First of all, this is my first 16 footer and my first skeg boat. I owed a few expedition class (18'/19') kayaks in the past but not an all around boat like this one. So, I really have limited knowledge about all the 16'/17' boats out there that I can compare with. To say the least, as a beginner edger, this boat ROCKS (in the good sense). I can edge this boat all the way pass the coaming and the boat feels very solid. Paddling on the edge feels very secure. This is a great boat for anyone who wants to improve their edging, rolling, and other kayaking techniques.
This boat doesn't feel like 21.5" width at all, it has excellent primary stability and excellent secondary stability, the only draw back is lack of speed. It feels like a dead weight when you want to paddle fast, maybe all 16 footer are like that, that I just cannot say.
Overall, I am very impressed with this boat. If you don't do expedition, you definitely should demo the Capella 161Very fun boat! We bought 2 of them. Quite maneuverable! It is a low volume kayak; only small or medium paddlers need apply. Does require a little skeg if the wind is blowing.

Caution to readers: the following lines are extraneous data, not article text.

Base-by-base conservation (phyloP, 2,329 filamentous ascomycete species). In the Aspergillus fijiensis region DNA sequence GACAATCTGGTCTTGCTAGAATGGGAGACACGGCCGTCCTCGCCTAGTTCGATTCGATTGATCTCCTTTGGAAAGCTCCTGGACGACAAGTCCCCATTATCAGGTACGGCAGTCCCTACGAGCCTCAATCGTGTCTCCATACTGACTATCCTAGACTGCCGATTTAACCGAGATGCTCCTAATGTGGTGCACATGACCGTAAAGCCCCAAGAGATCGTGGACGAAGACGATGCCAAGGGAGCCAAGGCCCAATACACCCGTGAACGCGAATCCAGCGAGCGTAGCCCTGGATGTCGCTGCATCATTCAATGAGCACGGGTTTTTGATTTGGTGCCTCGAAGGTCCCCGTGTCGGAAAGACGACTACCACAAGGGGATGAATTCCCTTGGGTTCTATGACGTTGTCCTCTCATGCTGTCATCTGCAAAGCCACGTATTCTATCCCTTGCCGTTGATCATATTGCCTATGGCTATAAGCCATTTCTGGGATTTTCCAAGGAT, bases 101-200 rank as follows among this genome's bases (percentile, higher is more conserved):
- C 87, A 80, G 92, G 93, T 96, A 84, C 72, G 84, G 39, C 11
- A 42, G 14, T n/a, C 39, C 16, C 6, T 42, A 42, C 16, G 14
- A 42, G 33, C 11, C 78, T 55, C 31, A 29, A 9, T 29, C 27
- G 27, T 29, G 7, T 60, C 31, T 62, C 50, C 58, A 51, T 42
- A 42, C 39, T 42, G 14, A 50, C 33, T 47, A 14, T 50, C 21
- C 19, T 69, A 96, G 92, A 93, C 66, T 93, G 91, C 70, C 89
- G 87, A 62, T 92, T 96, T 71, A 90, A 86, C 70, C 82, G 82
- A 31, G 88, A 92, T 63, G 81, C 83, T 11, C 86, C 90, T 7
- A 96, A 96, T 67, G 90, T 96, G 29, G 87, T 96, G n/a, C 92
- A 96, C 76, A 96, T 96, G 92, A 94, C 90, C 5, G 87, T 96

We have NDK Explorers which we would not trade for anything! But this boat is fun! Both found the outfitting to be good. Some friends who tried our boats did not like the rise in the seat bottom.I borrowed a carbon/kevlar Capella 161 for over a month and paddled in conditions from dead calm to 20 knots of wind and seas to 4 feet. I like maneuverable boats and the Capella 161 is definitely maneuverable. It is one of the few boats that I can get a 180 degree turn using just a bow rudder. It is a joy in rock gardens and responds extremely well to edged turns.
I found the outfitting to be extremely comfortable and can paddle it "off the rack" without any additional outfitting at all. Because of its maneuverability, it definitely needs the skeg that comes standard. The only time I used the skeg was in following quartering seas on a 1 mile crossing and it made life much, much easier. With the skeg retracted in those conditions, I needed to do an asymmetric stroke (sweep downwind, power forward upwind) to stay on course and that gets tiring.
The carbon/kevlar layup is light, but if I were to buy one, I'd go for the more durable glass layup as I don't treat my glass boats any different than a plastic boat and the extra durability is worth a few extra pounds to a boat abuser like me.